17 Assist Control (A/C) Pt. always receives a mechanical breath, either timed or assisted

18 Indicated when full ventilatory support is needed, used when pt
Indicated when full ventilatory support is needed, used when pt. has a stable respiratory drive (10-12 spont. rate) Advantages include a very small WOB when sens. and flow are set properly, and this mode allows the pt. to control the RR Disadvantage include alveolar hypervent.

19 IMV Pt. breaths spont. at any tidal volume between the mechanical breaths Primary disadvantage is chance for breath stacking, therefore care should be taken to set high press. limit properly to reduce risk of barotrauma

20 SIMV A mode in which the vent. delivers mandatory breaths to the pt. at or near the beginning of a spont. breath, mandatory breaths are synchronized with the pt.’s spont. efforts to avoid breath stacking

21 “synchronized window” refers to the time just prior to time triggering in which the vent. is responsive to the pt.’s effort (0.5 sec is typical) Advantages include maintaining resp. muscle strength, reduces V/Q mismatch, decreases mean airway press., helps wean pt

22 PSV Used to lower the WOB and augment a patient’s spont. tidal volume
When PSV is used with SIMV, it lowers the O2 consumption because of the decr. WOB Typically used in the SIMV mode to help weaning by (1) increasing spont. tidal volume (2) decreasing spont. RR (3)decreasing WOB

23 PCV The pressure controlled breaths are time triggered by a preset resp. rate Once inspir. begins, a pressure plateau is created and maintained for a preset inspir. time Typically used in ARDS where it takes excessive press. in volume cycled modes to ventilate a pt., leading to barotrauma

Dual-control ventilation modes were designed to combine the advantages of volume-control ventilation with pressure-control ventilation These dual-control modes attempt to increase the safety and comfort of mechanical ventilation

25 pressure-regulated volume-control (PRVC)
a desired tidal volume is preset and the ventilator delivers a pressure-limited (controlled) breath until that preset tidal volume is achieved ↑ Vt ↓ PIP & ↓ Vt ↑ PIP provides the opportunity to deliver minimum minute ventilation at the lowest peak airway pressures possible

26 volume support ventilation (VSV)
The patient triggers every breath, controlling his own respiratory frequency and inspiratory time but the machine can guarantee minute ventilation The pressure support is automatically adjusted up or down according to patient's lung compliance and/or resistance to deliver a preset tidal volume This mode cannot be used in a patient who lacks spontaneous breathing effort This mode is considered as a self-weaning mode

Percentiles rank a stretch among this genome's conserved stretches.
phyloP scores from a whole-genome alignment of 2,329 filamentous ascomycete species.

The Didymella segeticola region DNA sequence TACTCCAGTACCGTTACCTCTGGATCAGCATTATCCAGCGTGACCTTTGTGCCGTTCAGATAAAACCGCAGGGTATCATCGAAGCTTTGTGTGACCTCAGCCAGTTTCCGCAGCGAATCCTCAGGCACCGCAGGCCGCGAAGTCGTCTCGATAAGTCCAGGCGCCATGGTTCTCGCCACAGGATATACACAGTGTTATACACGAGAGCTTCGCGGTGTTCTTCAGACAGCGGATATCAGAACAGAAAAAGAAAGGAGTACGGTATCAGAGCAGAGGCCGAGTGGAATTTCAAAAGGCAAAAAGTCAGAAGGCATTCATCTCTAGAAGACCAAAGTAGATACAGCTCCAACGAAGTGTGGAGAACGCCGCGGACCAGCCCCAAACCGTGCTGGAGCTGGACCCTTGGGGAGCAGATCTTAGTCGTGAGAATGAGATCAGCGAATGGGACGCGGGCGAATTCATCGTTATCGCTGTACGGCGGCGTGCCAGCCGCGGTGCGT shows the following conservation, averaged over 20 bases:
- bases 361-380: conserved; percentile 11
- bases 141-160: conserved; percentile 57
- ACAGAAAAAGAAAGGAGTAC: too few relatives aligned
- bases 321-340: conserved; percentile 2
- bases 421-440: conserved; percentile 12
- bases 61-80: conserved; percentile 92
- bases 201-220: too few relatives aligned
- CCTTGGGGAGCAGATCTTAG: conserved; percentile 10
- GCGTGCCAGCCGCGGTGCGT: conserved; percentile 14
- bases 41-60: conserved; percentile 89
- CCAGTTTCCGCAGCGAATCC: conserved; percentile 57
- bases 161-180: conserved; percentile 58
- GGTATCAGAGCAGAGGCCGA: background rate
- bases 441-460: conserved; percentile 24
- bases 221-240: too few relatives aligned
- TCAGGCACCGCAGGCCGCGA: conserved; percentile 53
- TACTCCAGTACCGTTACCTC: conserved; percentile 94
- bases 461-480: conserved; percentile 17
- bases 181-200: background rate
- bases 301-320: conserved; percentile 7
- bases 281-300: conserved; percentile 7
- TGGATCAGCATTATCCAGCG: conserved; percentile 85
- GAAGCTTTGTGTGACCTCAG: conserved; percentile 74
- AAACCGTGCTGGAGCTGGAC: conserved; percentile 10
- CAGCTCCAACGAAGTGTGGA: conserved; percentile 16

27 Automode PRVC VSV designed for automatic weaning from pressure control to pressure support depending on the patient's effort

28 Volume-assured pressure support ventilation (VAPSV)
VCV Advantages include a reduction in the work of breathing, lowered airway resistance, and lowered intrinsic PEEP

29 Automatic tube compensation(ATC)
Designed to overcome the resistance of the endotracheal tube by means of continuous calculations

30 Proportional assist ventilation(PAV)
This mode adjusts airway pressure in proportion to the patient's effort If patient's effort and/or demand are increased, the ventilator support is increased, and vice versa, to always give a set proportion of the breath

31 High-frequency ventilation (HFV)
HFV is time-cycled positive pressure ventilation that delivers a high frequency (60–120 breathes per min) of small tidal volumes (1.5 mL/kg) that are usually less than the anatomic dead space 3 different modes: high-frequency positive-pressure ventilation (HFPPV), high-frequency jet ventilation (HFJV), and high-frequency oscillatory ventilation (HFOV)

32 APRV (airway pressure release ventilation)
Is similar to CPAP in that the pt. is allowed to breathe spont. without restriction

33 Combines two separate levels of CPAP and the pt. may breathe spont
Combines two separate levels of CPAP and the pt. may breathe spont. from both levels Periodically, pressure is dropped to the lower level, reducing mean airway press. During spont. expir. the CPAP is dropped (released) to a lower level which simulates an effective expiration

34 Thank You